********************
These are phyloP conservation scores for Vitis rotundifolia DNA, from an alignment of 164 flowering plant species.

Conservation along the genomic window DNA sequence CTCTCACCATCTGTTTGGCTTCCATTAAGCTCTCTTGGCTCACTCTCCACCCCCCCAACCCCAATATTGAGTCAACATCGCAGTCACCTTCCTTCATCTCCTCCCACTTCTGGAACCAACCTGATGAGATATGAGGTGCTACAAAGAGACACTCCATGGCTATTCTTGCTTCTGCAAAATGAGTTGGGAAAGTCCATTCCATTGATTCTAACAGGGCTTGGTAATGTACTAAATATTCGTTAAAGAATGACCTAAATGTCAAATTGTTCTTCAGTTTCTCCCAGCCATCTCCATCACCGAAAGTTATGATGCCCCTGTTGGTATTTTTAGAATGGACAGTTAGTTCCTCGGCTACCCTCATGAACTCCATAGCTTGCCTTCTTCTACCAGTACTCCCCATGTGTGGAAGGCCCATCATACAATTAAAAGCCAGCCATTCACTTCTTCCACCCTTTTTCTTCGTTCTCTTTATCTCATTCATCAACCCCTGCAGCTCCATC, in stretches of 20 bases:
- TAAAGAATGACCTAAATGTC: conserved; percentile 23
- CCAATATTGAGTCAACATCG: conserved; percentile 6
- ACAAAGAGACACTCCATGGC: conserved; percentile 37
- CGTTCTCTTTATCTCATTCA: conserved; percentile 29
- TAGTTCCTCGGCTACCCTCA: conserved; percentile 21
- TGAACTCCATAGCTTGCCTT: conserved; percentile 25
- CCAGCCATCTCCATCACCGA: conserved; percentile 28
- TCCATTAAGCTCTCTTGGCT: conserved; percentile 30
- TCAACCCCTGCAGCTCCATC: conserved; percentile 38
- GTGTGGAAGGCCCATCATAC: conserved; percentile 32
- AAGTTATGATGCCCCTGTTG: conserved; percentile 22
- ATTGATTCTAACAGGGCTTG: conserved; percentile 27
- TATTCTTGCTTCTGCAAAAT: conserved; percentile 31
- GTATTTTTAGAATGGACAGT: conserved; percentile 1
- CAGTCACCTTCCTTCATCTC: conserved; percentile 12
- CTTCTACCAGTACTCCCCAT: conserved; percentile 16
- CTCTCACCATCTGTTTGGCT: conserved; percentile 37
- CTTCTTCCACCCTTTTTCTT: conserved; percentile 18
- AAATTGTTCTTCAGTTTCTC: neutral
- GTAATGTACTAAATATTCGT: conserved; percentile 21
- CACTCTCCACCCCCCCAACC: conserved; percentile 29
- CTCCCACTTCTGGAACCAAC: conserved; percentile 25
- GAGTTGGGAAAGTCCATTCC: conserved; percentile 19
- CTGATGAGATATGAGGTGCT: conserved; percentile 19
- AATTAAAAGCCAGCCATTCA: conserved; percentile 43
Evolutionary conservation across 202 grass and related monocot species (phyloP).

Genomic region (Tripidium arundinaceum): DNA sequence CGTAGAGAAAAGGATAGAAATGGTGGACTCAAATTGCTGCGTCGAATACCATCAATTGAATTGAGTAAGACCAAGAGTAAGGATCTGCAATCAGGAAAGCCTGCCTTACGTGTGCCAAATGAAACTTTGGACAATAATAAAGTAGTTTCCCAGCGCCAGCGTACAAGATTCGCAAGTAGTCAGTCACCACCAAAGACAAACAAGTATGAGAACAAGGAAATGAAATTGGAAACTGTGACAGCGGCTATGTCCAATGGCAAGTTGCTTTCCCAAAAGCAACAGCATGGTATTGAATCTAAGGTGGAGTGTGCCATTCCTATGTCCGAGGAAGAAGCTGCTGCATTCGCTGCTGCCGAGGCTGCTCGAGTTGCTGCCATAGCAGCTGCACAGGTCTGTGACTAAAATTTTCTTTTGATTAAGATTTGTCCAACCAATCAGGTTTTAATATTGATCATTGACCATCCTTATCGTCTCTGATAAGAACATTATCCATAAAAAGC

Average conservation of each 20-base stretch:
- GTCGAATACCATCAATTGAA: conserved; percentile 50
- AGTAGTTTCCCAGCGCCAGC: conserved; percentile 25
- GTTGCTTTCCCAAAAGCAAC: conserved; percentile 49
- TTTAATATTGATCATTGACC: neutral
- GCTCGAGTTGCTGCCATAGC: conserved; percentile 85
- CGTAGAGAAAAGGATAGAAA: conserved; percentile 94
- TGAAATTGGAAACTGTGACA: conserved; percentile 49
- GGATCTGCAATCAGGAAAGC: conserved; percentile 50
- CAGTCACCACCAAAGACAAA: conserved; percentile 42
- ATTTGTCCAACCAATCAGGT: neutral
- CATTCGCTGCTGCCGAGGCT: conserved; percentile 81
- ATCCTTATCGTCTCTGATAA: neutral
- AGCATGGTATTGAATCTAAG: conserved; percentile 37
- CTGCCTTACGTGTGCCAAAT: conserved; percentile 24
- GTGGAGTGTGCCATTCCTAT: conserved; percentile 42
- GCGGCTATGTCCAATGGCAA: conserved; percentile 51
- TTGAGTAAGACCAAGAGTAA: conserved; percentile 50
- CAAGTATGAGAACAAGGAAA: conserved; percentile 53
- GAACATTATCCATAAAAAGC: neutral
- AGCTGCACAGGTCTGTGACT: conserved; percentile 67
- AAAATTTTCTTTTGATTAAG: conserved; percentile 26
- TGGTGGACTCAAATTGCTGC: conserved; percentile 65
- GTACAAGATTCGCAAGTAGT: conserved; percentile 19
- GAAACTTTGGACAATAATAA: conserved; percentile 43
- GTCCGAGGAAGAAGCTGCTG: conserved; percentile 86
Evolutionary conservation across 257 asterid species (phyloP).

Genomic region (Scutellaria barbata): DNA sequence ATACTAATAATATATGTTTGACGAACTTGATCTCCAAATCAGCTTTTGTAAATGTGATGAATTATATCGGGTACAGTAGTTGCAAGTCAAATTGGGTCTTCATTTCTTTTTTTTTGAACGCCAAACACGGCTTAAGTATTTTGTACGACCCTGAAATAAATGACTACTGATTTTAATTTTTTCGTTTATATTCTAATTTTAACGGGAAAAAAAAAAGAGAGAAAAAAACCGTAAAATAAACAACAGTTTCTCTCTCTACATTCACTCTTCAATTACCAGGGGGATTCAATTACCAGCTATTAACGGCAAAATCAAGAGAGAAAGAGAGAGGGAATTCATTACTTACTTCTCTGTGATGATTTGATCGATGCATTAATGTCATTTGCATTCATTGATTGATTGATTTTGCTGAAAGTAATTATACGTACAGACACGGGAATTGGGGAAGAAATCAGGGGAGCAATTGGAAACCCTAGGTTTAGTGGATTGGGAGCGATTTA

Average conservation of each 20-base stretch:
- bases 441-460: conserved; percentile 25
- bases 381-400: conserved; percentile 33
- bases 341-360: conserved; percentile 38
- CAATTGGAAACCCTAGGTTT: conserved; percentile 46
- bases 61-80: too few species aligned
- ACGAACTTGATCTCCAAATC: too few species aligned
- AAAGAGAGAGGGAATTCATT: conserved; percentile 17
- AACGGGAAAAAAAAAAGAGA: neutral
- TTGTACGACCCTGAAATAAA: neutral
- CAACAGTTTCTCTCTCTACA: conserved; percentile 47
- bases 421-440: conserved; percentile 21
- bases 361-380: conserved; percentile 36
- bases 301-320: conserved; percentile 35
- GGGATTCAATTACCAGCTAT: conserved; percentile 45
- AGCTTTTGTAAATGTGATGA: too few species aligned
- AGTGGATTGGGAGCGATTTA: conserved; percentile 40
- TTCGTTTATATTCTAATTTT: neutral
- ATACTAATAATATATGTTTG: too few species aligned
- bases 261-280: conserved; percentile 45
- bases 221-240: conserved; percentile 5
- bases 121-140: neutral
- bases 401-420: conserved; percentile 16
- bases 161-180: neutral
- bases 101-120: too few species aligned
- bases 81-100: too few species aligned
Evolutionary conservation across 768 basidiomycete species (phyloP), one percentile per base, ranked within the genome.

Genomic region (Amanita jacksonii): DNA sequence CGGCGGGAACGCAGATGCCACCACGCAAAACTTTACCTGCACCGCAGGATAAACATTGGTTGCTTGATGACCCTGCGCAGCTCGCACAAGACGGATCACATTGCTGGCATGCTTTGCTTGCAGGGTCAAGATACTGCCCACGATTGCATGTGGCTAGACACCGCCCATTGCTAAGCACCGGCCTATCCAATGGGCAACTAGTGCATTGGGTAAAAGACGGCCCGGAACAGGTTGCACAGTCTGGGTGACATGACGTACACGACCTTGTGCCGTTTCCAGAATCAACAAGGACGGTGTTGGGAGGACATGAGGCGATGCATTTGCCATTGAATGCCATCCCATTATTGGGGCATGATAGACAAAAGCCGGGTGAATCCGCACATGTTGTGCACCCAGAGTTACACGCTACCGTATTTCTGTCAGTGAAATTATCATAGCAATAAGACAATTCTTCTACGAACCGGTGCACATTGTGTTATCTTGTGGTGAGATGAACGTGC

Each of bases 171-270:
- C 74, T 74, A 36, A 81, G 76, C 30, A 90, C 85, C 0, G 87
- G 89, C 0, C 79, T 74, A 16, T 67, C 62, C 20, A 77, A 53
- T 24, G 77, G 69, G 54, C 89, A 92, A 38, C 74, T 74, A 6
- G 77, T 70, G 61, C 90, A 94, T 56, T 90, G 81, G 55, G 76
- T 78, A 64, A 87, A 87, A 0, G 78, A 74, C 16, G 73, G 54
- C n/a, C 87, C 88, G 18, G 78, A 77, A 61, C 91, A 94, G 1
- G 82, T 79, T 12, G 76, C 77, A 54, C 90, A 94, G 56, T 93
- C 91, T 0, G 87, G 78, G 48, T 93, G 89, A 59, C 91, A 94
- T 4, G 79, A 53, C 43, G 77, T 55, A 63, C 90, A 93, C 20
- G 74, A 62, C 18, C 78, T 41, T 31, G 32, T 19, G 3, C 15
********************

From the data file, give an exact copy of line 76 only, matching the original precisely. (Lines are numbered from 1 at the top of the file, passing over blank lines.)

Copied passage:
- ATACTAATAATATATGTTTG: too few species aligned